The next day, as Trail Boss and I returned to the village with the team, the question arose, “Who is gonna to take the turkey?” Boss immediately volunteered, I took my Kevlar helmet off, placed a twenty-dollar bill in it and declared, “I got twenty bucks on the turkey.” The rest of the team did the same, except they placed their bets on The Trail Boss.
While holding the helmet full of cash, I reminded The Trail Boss of COL Ford’s “no weapons” order. He took his M4 carbine off and handed to me while also removing his uniform shirt. This revealed a 9mm Beretta he carried in his waistband. That weapon had become second nature to him—he even slept with it on.
Now Trail Boss stands 6’2”, weighs, 230 pounds and is quite the athletic lad. He assumed a linebacker pose, gave the turkey the evil eye and began moving in on his prey. Ole Tom Turkey however, immediately sensed the danger and wasn’t having any part of The Trail Boss’s plans. He began strutting in a semi-circle around Boss with tail feathers flared, cussing as only a Tom turkey can. All you hunters know what that means and what’s coming next. But The Trail Boss hadn’t a clue.
Just as The Trail Boss made his move, the turkey went into full attack mode. He jumped off the ground with wings flapping and talons scraping at Trail Boss’s upper body. The turkey was flailing so fast and so erratically that The Trail Boss never even got a counter punch in. He went down like Joe Frazier vs George Foreman. Down goes Boss. Up jumps Boss. Down goes Boss. Up staggers Boss. Down goes Boss.
The turkey was wearing him out. The only difference was Joe Frazier did not have a weapon and The Trail Boss did. As the turkey came in for the final kill, Trail Boss went into survival mode, drew his pistol and got off a fatal shot to the chest. The turkey was down for the count. The Trail Boss, pretty close to it. After The Trail Boss managed to get back on his feet, our victorious team loaded up and returned to Tallil with their trophy turkey. The team members remaining on the compound were informed by radio that we were returning with the prize. We were met as victorious gladiators.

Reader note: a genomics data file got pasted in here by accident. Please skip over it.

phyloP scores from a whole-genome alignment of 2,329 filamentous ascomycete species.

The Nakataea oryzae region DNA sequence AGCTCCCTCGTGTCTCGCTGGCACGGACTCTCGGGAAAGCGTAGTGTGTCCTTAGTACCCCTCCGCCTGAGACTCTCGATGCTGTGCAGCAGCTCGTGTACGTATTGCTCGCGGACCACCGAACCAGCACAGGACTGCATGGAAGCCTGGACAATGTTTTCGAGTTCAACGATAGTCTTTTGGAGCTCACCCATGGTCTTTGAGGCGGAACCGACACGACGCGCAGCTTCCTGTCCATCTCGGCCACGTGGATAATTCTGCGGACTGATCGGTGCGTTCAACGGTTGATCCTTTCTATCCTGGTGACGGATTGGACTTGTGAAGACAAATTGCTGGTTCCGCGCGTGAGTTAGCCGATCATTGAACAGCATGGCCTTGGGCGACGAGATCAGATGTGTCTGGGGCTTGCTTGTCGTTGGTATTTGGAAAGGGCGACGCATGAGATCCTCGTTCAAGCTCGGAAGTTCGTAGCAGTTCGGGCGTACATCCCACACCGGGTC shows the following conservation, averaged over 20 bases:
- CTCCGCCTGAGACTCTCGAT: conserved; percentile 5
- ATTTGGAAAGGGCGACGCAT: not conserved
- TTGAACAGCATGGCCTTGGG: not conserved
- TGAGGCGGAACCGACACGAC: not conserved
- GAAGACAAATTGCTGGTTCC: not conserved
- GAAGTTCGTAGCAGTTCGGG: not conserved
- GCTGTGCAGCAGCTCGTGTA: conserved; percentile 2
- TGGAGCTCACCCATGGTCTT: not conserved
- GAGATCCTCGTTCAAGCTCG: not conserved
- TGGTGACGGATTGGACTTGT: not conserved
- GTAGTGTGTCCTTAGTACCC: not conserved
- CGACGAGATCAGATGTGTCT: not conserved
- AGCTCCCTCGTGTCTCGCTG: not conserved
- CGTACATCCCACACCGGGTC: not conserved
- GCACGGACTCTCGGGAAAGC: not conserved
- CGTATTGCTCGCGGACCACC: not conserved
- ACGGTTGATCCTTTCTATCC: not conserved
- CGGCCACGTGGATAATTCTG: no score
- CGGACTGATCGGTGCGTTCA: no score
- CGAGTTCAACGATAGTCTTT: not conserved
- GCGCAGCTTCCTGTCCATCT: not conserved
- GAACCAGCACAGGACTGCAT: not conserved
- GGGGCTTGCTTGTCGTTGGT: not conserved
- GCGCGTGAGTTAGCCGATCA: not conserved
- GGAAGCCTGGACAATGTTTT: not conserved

Mike: One of my sergeants poked his head in my (what passed for an office) and told me the team had made it back safely and was preparing the turkey. After I dealt with a couple of issues common to a forward Commander, I sauntered out into the compound’s common area, a piece of ground where we had set up a cooking area, including a “stove” made from a truck wheel rim. I got there just in time to see The Trail Boss pull the turkey out of the pot of boiling water used to divest it of its feathers. Then I noticed it—a small, red, 9mm-sized hole, dead center of the breastbone. As I started to open my mouth, my Sergeant Major, ever-watchful over his Colonel, gave me the “Be quiet Sir & I’ll tell you later,” look. I immediately changed, “What the….?!” to, “Great job guys!” and after some chit chat, wandered back to my cubbyhole to deal with the latest outrage from our higher headquarters.